Tuesday, May 28, 2024

‘Vimto Circle’: ‘Girl Power’ Before it Became a Trend

- Advertisement -

Long before the advent of the term “Girl Power,” a group of young girls practised this in The Gambia and lived by its dictates till death parted them.

My mother and her group of friends who were later known as the “Vimto Circle” nurtured a bond that started in their kindergarten days. They maintained this friendship until the very end. The name came about because they were few Christian-Aku women who didn’t drink alcohol except in exceptional circumstances where, socially, they would sip a glass or two. Their favourite drink was Vimto and thus they were dubbed the “Vimto Circle”.

- Advertisement -

These women supported themselves morally, emotionally, financially and spiritually throughout their journey on this earth. They were present in each other’s joyful and glorious days and so were they present in times of pain, sadness and grief. From weddings to birthdays, naming ceremonies to graduation parties and from anniversaries to funerals they stood by each other solidly.

Within that circle they mostly became godparents to each other’s children and their children grew up as siblings.

The last of the Circle died when she was over 90 years of age in the person of Late Aunty Erica Richards Owhutu and the first of the Circle to transition was the Late Aunty Sarian Colley the wife of Uncle William Hydara-Colley.

It was well-known knowledge in Banjul of yesteryears that these women never fought each other, slandered or tarnished each other. There were no instances of snatching each other’s boyfriends or husbands. They kept the circle for life and only death severed this bond.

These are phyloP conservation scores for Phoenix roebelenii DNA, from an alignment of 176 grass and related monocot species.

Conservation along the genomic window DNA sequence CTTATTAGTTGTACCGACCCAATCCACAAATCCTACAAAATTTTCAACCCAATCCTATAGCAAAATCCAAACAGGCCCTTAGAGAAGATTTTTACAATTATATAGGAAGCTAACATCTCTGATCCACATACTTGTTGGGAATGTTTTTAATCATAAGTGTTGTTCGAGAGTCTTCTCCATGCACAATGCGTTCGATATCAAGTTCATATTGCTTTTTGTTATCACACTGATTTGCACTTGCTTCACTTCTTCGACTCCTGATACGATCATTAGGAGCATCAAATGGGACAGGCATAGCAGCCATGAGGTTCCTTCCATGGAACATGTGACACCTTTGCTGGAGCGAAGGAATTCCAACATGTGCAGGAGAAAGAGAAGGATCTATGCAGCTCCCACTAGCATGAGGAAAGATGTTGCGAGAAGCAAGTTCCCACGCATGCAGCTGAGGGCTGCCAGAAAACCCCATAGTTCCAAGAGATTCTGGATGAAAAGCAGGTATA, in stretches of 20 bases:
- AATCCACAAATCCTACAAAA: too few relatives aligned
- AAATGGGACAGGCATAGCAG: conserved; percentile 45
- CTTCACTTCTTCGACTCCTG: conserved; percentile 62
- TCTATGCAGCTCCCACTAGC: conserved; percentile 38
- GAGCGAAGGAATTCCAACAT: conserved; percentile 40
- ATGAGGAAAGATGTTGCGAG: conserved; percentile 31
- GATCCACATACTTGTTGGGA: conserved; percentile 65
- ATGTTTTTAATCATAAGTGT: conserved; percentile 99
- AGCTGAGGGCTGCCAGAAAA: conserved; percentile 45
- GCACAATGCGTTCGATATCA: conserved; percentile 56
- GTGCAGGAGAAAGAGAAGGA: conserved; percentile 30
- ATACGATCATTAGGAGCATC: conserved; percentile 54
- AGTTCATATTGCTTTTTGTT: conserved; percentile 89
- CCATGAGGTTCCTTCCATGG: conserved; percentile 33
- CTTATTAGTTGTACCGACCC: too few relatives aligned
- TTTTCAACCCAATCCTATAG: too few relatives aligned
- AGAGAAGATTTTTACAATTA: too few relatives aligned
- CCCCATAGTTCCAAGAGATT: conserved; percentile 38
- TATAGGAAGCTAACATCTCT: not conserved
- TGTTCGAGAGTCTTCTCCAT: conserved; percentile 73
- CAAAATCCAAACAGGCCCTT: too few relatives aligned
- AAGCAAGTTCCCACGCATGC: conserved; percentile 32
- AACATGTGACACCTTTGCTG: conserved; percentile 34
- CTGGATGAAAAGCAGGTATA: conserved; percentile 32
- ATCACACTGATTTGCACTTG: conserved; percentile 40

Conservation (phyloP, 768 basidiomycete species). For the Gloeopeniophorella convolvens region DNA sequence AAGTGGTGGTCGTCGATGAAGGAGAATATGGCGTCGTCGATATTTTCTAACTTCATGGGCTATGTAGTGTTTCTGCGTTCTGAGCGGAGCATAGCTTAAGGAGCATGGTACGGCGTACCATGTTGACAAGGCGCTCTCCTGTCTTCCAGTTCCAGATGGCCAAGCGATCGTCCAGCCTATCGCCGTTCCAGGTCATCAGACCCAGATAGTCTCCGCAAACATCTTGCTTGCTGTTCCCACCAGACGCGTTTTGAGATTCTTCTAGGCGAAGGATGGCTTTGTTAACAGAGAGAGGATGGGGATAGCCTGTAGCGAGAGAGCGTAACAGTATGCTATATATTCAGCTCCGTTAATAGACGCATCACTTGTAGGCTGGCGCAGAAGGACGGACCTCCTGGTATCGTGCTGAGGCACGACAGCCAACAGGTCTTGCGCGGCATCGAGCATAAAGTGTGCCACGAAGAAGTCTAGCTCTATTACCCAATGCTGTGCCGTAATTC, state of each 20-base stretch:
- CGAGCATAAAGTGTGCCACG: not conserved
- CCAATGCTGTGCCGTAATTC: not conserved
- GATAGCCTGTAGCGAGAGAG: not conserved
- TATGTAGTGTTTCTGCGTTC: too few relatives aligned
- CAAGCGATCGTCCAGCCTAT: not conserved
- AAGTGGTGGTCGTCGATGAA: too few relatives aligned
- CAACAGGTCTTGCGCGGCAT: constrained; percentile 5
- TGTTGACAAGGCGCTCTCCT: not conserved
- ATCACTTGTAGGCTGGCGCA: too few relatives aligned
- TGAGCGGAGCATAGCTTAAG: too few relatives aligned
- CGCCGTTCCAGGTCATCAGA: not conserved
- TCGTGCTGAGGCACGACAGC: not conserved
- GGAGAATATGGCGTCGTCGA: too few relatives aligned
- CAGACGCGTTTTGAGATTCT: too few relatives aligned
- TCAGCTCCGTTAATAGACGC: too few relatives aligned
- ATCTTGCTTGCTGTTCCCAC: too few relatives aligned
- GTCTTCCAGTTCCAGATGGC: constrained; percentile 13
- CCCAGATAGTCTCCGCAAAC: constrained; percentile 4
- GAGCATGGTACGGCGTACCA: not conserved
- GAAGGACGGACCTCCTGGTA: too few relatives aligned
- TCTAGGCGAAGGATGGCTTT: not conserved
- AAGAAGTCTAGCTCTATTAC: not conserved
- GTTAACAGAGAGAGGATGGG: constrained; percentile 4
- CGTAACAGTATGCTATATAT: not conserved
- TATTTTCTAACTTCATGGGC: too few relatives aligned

- Advertisement -

These women did not have it all smoothly, but they supported each other through thick and thin. From about 3 years old they connected, and it was the most beautiful bond to behold. They shared seamlessly each other’s secrets, but not once did it go past that circle. To date, I marvel at how they achieved this feat.

Growing up, they would tell us of how they did “gungay buki” in Bathurst now Banjul until their parents would come out chasing after them to go to bed.

They would tell us how they were the best of dancers in town in those days in BJL and their contemporary men folks would be begging for months to have them accompany them to parties and social functions. Yes, they never stopped talking about how they won all the dance competitions at the Banjul Reform Club.

My mother especially would boast about how good a dancer she was and then the others would join in to give anecdotes of just how colourful their lives were.

- Advertisement -

About 25-odd years ago my mother and some of her friends notably Aunty Mary B. Jallow and Aunty Mina Sarr taught me and my friends John Dalliah and Fredrick Chikeh Forster the dance steps and moves of “Foxtrot, Pachanga, Rock and Roll and Twist. We were getting prepped for a Rotary Club High School dance competition, and it was not surprising that between myself and my friends, we won all the dance categories. Oh, what a sight it was to behold my mother and her friends teaching us those dance moves in the heart of our living room in New Street, Banjul.

These women knew the strength of togetherness and recognised what the cultural and social movement that emphasized women- empowerment, Independence and strength of women and girls coming together was all about long before “Girl Power” became a trend.

They encouraged each other to be assertive and stood by each other to ensure that each one of them pursued their goals in life to make them the phenomenal and powerhouse they were.

Over 80 years of the unrivalled and unmatched bond of friendship that nothing or anything could sever except death.

They are thus, finally reunited to part no more.

Vimto Circle!


Your legacy lives on.

M R R.

Popular Posts